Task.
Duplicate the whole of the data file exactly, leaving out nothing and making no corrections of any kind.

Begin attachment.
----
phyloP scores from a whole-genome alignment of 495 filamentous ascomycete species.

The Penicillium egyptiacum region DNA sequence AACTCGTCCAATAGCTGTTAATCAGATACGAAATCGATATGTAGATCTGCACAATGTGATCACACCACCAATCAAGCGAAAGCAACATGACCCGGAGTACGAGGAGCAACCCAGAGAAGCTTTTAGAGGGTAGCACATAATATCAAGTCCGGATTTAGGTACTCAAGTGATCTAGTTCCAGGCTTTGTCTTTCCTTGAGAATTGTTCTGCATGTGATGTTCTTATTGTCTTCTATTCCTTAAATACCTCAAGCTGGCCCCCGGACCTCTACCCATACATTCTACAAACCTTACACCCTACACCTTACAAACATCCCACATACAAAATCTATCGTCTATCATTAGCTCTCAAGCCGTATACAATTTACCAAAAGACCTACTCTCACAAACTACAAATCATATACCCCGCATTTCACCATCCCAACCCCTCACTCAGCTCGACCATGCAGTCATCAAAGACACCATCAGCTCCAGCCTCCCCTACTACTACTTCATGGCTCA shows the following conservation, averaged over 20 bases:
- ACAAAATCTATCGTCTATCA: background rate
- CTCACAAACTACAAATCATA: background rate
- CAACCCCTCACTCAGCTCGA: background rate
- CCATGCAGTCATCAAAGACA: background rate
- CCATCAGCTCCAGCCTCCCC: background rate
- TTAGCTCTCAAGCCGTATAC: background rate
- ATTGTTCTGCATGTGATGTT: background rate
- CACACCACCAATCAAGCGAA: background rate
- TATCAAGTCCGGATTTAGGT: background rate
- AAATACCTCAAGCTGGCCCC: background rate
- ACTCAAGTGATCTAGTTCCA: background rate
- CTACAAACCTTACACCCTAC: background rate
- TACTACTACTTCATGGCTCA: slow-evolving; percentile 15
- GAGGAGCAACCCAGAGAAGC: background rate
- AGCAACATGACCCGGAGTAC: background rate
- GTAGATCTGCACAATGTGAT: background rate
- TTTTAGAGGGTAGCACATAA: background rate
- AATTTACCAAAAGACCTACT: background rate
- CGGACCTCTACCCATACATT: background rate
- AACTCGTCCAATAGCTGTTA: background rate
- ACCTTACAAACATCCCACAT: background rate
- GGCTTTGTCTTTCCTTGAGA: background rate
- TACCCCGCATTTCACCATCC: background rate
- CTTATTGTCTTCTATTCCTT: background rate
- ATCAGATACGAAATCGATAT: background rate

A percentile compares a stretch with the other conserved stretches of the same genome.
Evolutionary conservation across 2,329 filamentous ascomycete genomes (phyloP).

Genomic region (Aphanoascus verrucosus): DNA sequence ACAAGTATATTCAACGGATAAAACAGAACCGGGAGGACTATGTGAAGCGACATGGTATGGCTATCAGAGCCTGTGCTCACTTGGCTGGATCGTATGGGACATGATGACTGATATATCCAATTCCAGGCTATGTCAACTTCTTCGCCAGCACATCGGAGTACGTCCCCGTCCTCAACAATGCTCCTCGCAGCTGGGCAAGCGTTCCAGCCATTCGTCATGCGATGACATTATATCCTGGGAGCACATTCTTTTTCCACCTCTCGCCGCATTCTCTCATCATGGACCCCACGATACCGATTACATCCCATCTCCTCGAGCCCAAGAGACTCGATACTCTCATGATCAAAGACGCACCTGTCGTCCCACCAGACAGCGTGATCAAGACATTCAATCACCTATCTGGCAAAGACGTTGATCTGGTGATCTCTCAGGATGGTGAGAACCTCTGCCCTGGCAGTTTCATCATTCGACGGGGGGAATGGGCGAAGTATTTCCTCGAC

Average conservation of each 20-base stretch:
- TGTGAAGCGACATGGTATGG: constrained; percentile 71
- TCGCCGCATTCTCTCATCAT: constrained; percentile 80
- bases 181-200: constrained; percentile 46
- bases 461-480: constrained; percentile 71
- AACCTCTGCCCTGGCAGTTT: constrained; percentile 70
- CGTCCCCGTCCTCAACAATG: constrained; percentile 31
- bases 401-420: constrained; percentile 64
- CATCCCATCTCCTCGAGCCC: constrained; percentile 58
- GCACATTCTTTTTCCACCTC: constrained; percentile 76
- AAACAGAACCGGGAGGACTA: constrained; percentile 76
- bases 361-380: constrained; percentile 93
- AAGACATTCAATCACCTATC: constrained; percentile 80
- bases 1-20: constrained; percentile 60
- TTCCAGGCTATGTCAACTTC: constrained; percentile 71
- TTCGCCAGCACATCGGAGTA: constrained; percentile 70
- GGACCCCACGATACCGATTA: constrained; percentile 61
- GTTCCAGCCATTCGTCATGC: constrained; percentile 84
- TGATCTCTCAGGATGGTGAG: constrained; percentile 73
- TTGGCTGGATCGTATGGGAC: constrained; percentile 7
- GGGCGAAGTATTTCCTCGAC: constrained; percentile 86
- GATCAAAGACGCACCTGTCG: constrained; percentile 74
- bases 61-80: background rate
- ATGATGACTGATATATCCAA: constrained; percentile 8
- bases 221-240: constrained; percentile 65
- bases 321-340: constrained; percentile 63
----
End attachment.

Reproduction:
phyloP scores from a whole-genome alignment of 495 filamentous ascomycete species.

The Penicillium egyptiacum region DNA sequence AACTCGTCCAATAGCTGTTAATCAGATACGAAATCGATATGTAGATCTGCACAATGTGATCACACCACCAATCAAGCGAAAGCAACATGACCCGGAGTACGAGGAGCAACCCAGAGAAGCTTTTAGAGGGTAGCACATAATATCAAGTCCGGATTTAGGTACTCAAGTGATCTAGTTCCAGGCTTTGTCTTTCCTTGAGAATTGTTCTGCATGTGATGTTCTTATTGTCTTCTATTCCTTAAATACCTCAAGCTGGCCCCCGGACCTCTACCCATACATTCTACAAACCTTACACCCTACACCTTACAAACATCCCACATACAAAATCTATCGTCTATCATTAGCTCTCAAGCCGTATACAATTTACCAAAAGACCTACTCTCACAAACTACAAATCATATACCCCGCATTTCACCATCCCAACCCCTCACTCAGCTCGACCATGCAGTCATCAAAGACACCATCAGCTCCAGCCTCCCCTACTACTACTTCATGGCTCA shows the following conservation, averaged over 20 bases:
- ACAAAATCTATCGTCTATCA: background rate
- CTCACAAACTACAAATCATA: background rate
- CAACCCCTCACTCAGCTCGA: background rate
- CCATGCAGTCATCAAAGACA: background rate
- CCATCAGCTCCAGCCTCCCC: background rate
- TTAGCTCTCAAGCCGTATAC: background rate
- ATTGTTCTGCATGTGATGTT: background rate
- CACACCACCAATCAAGCGAA: background rate
- TATCAAGTCCGGATTTAGGT: background rate
- AAATACCTCAAGCTGGCCCC: background rate
- ACTCAAGTGATCTAGTTCCA: background rate
- CTACAAACCTTACACCCTAC: background rate
- TACTACTACTTCATGGCTCA: slow-evolving; percentile 15
- GAGGAGCAACCCAGAGAAGC: background rate
- AGCAACATGACCCGGAGTAC: background rate
- GTAGATCTGCACAATGTGAT: background rate
- TTTTAGAGGGTAGCACATAA: background rate
- AATTTACCAAAAGACCTACT: background rate
- CGGACCTCTACCCATACATT: background rate
- AACTCGTCCAATAGCTGTTA: background rate
- ACCTTACAAACATCCCACAT: background rate
- GGCTTTGTCTTTCCTTGAGA: background rate
- TACCCCGCATTTCACCATCC: background rate
- CTTATTGTCTTCTATTCCTT: background rate
- ATCAGATACGAAATCGATAT: background rate

A percentile compares a stretch with the other conserved stretches of the same genome.
Evolutionary conservation across 2,329 filamentous ascomycete genomes (phyloP).

Genomic region (Aphanoascus verrucosus): DNA sequence ACAAGTATATTCAACGGATAAAACAGAACCGGGAGGACTATGTGAAGCGACATGGTATGGCTATCAGAGCCTGTGCTCACTTGGCTGGATCGTATGGGACATGATGACTGATATATCCAATTCCAGGCTATGTCAACTTCTTCGCCAGCACATCGGAGTACGTCCCCGTCCTCAACAATGCTCCTCGCAGCTGGGCAAGCGTTCCAGCCATTCGTCATGCGATGACATTATATCCTGGGAGCACATTCTTTTTCCACCTCTCGCCGCATTCTCTCATCATGGACCCCACGATACCGATTACATCCCATCTCCTCGAGCCCAAGAGACTCGATACTCTCATGATCAAAGACGCACCTGTCGTCCCACCAGACAGCGTGATCAAGACATTCAATCACCTATCTGGCAAAGACGTTGATCTGGTGATCTCTCAGGATGGTGAGAACCTCTGCCCTGGCAGTTTCATCATTCGACGGGGGGAATGGGCGAAGTATTTCCTCGAC

Average conservation of each 20-base stretch:
- TGTGAAGCGACATGGTATGG: constrained; percentile 71
- TCGCCGCATTCTCTCATCAT: constrained; percentile 80
- bases 181-200: constrained; percentile 46
- bases 461-480: constrained; percentile 71
- AACCTCTGCCCTGGCAGTTT: constrained; percentile 70
- CGTCCCCGTCCTCAACAATG: constrained; percentile 31
- bases 401-420: constrained; percentile 64
- CATCCCATCTCCTCGAGCCC: constrained; percentile 58
- GCACATTCTTTTTCCACCTC: constrained; percentile 76
- AAACAGAACCGGGAGGACTA: constrained; percentile 76
- bases 361-380: constrained; percentile 93
- AAGACATTCAATCACCTATC: constrained; percentile 80
- bases 1-20: constrained; percentile 60
- TTCCAGGCTATGTCAACTTC: constrained; percentile 71
- TTCGCCAGCACATCGGAGTA: constrained; percentile 70
- GGACCCCACGATACCGATTA: constrained; percentile 61
- GTTCCAGCCATTCGTCATGC: constrained; percentile 84
- TGATCTCTCAGGATGGTGAG: constrained; percentile 73
- TTGGCTGGATCGTATGGGAC: constrained; percentile 7
- GGGCGAAGTATTTCCTCGAC: constrained; percentile 86
- GATCAAAGACGCACCTGTCG: constrained; percentile 74
- bases 61-80: background rate
- ATGATGACTGATATATCCAA: constrained; percentile 8
- bases 221-240: constrained; percentile 65
- bases 321-340: constrained; percentile 63